Boudin, a native of Honfleur, began painting scenes of fashionable beach resorts along the Normandy coast in the early 1860s. In a letter of 1863, the year in which this view of the beach at Trouville was painted, the artist acknowledged the popularity of his paintings of "little ladies on the beach," adding that "some people say that in them there lies a vein of gold to be exploited."
On the Beach at Trouville reflects Boudin's interest in capturing the effects of light and atmosphere, from the flag and the crinoline fluttering in the stiff breeze to the cool gray light of the overcast sky. Painted in his studio, the work was likely based on studies made on-site. The artist often annotated such studies with the date, time of day, and wind conditions.
Inscription: Signed and dated (lower right): E. Boudin.63
[Tempelaere, Paris, by 1899–at least 1900]; Amelia B. Lazarus, New York (by 1902–d. 1907)
New York. American Art Association. "Works in Oil and Pastel by the Impressionists of Paris," April 10–28, 1886, no. 74 (as "Beach of Trouville," possibly this picture).
New York. National Academy of Design. "Works in Oil and Pastel by the Impressionists of Paris," May 25–June 30, 1886, no. 74 (as "Beach of Trouville," possibly this picture).
Paris. École des Beaux-Arts. "Exposition des oeuvres d'Eugène Boudin," January 9–30, 1899, no. 122 (as "Trouville, sur la plage," lent by M. Tempelaere).
Paris. Bernheim-Jeune. "Exposition Eugène Boudin," November 12–30, 1900, no. 103 (as "Trouville; la plage," lent by Monsieur Tempelaere).
Art Institute of Chicago. "Loan Exhibition of Paintings by Eugène Boudin," December 19, 1935–January 19, 1936, no. 2.
Kansas City, Mo. William Rockhill Nelson Gallery. "Exhibition of French Impressionist Landscape Painting," November 29–December 30, 1936, no. 11.
Nashville. Fisk University. "100 Years of European Painting," April 28–June 10, 1965, unnum. checklist.
New York. The Metropolitan Museum of Art. "Impressionism: A Centenary Exhibition," December 12, 1974–February 10, 1975, not in catalogue.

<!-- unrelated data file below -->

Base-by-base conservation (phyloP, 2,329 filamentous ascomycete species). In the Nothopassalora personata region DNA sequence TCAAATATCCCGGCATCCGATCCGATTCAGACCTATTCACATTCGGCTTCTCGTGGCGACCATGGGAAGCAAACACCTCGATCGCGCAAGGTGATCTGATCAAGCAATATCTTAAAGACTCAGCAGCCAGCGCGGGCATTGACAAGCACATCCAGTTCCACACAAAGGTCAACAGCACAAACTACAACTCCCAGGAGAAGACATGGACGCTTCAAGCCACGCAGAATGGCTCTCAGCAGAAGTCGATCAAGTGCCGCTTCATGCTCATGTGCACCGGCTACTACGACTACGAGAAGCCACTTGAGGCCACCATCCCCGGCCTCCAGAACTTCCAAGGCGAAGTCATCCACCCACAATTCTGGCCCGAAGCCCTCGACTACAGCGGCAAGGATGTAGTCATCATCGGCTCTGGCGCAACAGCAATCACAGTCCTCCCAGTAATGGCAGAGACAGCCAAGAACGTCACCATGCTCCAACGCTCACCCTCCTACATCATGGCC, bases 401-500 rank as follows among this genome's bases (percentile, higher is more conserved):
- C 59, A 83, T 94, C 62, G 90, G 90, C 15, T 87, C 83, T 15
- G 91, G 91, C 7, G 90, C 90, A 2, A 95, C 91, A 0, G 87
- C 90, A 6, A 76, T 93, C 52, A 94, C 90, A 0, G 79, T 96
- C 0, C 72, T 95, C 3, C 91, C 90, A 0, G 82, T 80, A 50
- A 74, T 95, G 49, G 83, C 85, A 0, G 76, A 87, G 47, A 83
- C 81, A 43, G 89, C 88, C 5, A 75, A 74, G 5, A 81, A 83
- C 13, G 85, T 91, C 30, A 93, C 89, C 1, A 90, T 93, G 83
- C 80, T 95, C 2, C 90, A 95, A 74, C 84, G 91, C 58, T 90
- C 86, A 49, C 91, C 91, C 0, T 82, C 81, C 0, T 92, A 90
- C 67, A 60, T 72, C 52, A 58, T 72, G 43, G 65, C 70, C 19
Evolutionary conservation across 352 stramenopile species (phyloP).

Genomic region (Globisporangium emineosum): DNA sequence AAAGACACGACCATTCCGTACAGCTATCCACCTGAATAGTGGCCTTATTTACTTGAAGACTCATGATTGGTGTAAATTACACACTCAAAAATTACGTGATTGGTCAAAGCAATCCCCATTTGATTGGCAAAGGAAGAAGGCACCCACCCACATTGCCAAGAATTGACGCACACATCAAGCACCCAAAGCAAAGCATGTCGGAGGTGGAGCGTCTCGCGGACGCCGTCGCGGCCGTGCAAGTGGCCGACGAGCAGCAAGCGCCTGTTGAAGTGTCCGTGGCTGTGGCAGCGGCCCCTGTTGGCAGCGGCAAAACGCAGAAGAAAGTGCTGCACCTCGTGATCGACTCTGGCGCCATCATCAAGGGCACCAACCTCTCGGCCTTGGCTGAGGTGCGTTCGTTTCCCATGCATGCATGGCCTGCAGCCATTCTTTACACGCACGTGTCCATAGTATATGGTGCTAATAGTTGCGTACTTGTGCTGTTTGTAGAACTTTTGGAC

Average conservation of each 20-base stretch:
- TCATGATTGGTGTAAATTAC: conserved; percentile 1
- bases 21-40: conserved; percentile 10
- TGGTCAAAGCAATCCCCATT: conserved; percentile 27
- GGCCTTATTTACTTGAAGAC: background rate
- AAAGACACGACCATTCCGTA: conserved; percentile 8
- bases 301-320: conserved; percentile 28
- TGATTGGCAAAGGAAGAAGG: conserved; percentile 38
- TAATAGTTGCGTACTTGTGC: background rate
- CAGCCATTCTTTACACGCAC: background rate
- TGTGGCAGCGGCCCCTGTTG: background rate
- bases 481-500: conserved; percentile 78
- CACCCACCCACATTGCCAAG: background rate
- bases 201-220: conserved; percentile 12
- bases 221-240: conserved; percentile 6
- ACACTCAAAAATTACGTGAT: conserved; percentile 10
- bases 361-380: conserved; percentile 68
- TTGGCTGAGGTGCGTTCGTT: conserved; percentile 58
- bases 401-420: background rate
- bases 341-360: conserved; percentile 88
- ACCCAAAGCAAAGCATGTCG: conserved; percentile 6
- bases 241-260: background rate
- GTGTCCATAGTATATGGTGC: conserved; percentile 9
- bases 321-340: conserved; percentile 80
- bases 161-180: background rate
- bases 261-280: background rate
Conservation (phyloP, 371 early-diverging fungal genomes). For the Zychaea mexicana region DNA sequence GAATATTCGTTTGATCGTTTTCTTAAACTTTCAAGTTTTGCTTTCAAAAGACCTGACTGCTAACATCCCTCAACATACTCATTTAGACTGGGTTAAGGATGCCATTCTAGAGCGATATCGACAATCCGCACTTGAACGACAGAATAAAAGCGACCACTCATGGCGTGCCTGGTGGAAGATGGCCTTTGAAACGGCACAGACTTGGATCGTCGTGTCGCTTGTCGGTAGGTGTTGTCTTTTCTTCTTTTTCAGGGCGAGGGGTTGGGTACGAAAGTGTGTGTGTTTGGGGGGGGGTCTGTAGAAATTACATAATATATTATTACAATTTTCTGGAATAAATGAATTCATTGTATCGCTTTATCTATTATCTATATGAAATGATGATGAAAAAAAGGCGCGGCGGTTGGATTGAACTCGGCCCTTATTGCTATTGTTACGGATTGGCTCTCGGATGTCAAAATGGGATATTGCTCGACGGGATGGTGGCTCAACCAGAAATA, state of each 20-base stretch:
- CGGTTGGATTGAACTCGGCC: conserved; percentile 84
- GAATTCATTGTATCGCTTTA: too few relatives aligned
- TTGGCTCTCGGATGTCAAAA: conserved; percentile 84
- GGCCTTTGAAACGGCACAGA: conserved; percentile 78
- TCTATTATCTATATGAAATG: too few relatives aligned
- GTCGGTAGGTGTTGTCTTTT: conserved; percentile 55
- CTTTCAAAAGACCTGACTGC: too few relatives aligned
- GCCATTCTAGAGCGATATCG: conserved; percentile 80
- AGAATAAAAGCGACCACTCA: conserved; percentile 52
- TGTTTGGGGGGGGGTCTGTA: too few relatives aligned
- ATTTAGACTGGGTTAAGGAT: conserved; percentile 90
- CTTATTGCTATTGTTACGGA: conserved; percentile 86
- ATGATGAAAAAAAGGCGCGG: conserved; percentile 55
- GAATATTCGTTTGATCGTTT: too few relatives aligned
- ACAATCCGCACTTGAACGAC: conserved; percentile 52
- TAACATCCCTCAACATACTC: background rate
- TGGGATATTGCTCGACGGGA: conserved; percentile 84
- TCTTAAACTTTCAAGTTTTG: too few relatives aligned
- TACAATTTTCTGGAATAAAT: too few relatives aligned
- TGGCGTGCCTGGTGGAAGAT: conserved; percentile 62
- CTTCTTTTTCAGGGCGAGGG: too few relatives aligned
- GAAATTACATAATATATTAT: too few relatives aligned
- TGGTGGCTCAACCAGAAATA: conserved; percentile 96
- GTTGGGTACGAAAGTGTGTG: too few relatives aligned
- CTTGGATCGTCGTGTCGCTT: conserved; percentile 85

Little Rock. Arkansas Arts Center. "Art and the White House: Presidential Selections 1960–2000," November 19, 2004–January 23, 2005, unnum. brochure.
Museum of Fine Arts, Houston. "The Masterpieces of French Painting from The Metropolitan Museum of Art: 1800–1920," February 4–May 6, 2007, no. 33.
Berlin. Neue Nationalgalerie. "Französische Meisterwerke des 19. Jahrhunderts aus dem Metropolitan Museum of Art," June 1–October 7, 2007, unnumbered cat.
Ruth L. Benjamin. Eugène Boudin. New York, 1937, p. 188, ill. p. 113, as "Bathing Scene".
Charles Sterling and Margaretta M. Salinger. French Paintings: A Catalogue of the Collection of The Metropolitan Museum of Art. Vol. 2, XIX Century. New York, 1966, pp. 135–36, ill.
Margaretta M. Salinger. "Windows Open to Nature." Metropolitan Museum of Art Bulletin 27 (Summer 1968), unpaginated, ill.
Robert Schmit. Eugène Boudin, 1824–1898. Paris, 1973, vol. 1, p. 86, no. 271, ill.
, calls it "Trouville. Crinolines sur la plage".
Jean Selz. E. Boudin. New York, 1982, pp. 18, 61, ill. (color).
Robert Schmit. Eugène Boudin, 1824–1898. Vol. 1, Premier supplément. Paris, 1984, p. 134, no. 271.
Charles S. Moffett. Impressionist and Post-Impressionist Paintings in The Metropolitan Museum of Art. New York, 1985, pp. 10, 16–17, ill. (color, overall and detail).
Robert Schmit and Manuel Schmit. Eugène Boudin, 1824–1898. Vol. 2, Deuxième supplément. Paris, 1993, p. 197, no. 271.
Kathryn Calley Galitz inThe Masterpieces of French Painting from The Metropolitan Museum of Art: 1800–1920. Exh. cat., Museum of Fine Arts, Houston. New York, 2007, pp. 54, 182, no. 33, ill. (color and black and white).
Kathryn Calley Galitz inMasterpieces of European Painting, 1800–1920, in The Metropolitan Museum of Art. New York, 2007, pp. 84, 215, no. 78, ill. (color and black and white).